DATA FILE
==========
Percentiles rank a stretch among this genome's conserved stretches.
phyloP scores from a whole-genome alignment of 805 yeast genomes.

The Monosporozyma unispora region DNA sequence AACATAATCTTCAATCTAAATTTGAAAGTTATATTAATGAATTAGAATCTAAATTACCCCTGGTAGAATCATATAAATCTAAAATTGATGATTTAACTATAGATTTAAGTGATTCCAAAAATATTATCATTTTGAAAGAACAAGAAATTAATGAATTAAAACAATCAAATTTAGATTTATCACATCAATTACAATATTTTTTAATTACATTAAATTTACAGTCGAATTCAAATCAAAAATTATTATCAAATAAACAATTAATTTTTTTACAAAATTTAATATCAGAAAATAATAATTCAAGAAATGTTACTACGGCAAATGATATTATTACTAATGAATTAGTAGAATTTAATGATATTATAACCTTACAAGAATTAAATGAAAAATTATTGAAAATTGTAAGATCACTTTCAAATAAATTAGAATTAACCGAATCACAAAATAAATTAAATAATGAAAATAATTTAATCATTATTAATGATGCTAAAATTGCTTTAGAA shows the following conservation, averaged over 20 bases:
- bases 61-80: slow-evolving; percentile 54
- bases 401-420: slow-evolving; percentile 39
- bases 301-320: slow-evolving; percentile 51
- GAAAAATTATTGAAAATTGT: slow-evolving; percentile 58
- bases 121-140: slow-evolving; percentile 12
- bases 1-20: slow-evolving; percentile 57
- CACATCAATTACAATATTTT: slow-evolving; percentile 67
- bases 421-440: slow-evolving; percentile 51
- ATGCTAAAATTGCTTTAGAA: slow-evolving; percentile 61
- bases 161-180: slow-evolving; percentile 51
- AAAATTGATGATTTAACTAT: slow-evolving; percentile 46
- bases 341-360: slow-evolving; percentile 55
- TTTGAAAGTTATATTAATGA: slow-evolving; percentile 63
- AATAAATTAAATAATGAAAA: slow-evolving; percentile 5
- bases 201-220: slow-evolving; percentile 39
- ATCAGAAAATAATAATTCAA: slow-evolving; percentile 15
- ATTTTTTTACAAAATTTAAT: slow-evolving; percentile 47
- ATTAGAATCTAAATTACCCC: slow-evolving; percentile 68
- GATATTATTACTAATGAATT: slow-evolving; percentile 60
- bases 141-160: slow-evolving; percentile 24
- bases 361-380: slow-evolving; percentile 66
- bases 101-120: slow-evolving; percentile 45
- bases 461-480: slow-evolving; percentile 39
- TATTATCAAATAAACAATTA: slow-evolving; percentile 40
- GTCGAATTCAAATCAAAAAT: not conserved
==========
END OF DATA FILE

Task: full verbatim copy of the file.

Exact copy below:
Percentiles rank a stretch among this genome's conserved stretches.
phyloP scores from a whole-genome alignment of 805 yeast genomes.

The Monosporozyma unispora region DNA sequence AACATAATCTTCAATCTAAATTTGAAAGTTATATTAATGAATTAGAATCTAAATTACCCCTGGTAGAATCATATAAATCTAAAATTGATGATTTAACTATAGATTTAAGTGATTCCAAAAATATTATCATTTTGAAAGAACAAGAAATTAATGAATTAAAACAATCAAATTTAGATTTATCACATCAATTACAATATTTTTTAATTACATTAAATTTACAGTCGAATTCAAATCAAAAATTATTATCAAATAAACAATTAATTTTTTTACAAAATTTAATATCAGAAAATAATAATTCAAGAAATGTTACTACGGCAAATGATATTATTACTAATGAATTAGTAGAATTTAATGATATTATAACCTTACAAGAATTAAATGAAAAATTATTGAAAATTGTAAGATCACTTTCAAATAAATTAGAATTAACCGAATCACAAAATAAATTAAATAATGAAAATAATTTAATCATTATTAATGATGCTAAAATTGCTTTAGAA shows the following conservation, averaged over 20 bases:
- bases 61-80: slow-evolving; percentile 54
- bases 401-420: slow-evolving; percentile 39
- bases 301-320: slow-evolving; percentile 51
- GAAAAATTATTGAAAATTGT: slow-evolving; percentile 58
- bases 121-140: slow-evolving; percentile 12
- bases 1-20: slow-evolving; percentile 57
- CACATCAATTACAATATTTT: slow-evolving; percentile 67
- bases 421-440: slow-evolving; percentile 51
- ATGCTAAAATTGCTTTAGAA: slow-evolving; percentile 61
- bases 161-180: slow-evolving; percentile 51
- AAAATTGATGATTTAACTAT: slow-evolving; percentile 46
- bases 341-360: slow-evolving; percentile 55
- TTTGAAAGTTATATTAATGA: slow-evolving; percentile 63
- AATAAATTAAATAATGAAAA: slow-evolving; percentile 5
- bases 201-220: slow-evolving; percentile 39
- ATCAGAAAATAATAATTCAA: slow-evolving; percentile 15
- ATTTTTTTACAAAATTTAAT: slow-evolving; percentile 47
- ATTAGAATCTAAATTACCCC: slow-evolving; percentile 68
- GATATTATTACTAATGAATT: slow-evolving; percentile 60
- bases 141-160: slow-evolving; percentile 24
- bases 361-380: slow-evolving; percentile 66
- bases 101-120: slow-evolving; percentile 45
- bases 461-480: slow-evolving; percentile 39
- TATTATCAAATAAACAATTA: slow-evolving; percentile 40
- GTCGAATTCAAATCAAAAAT: not conserved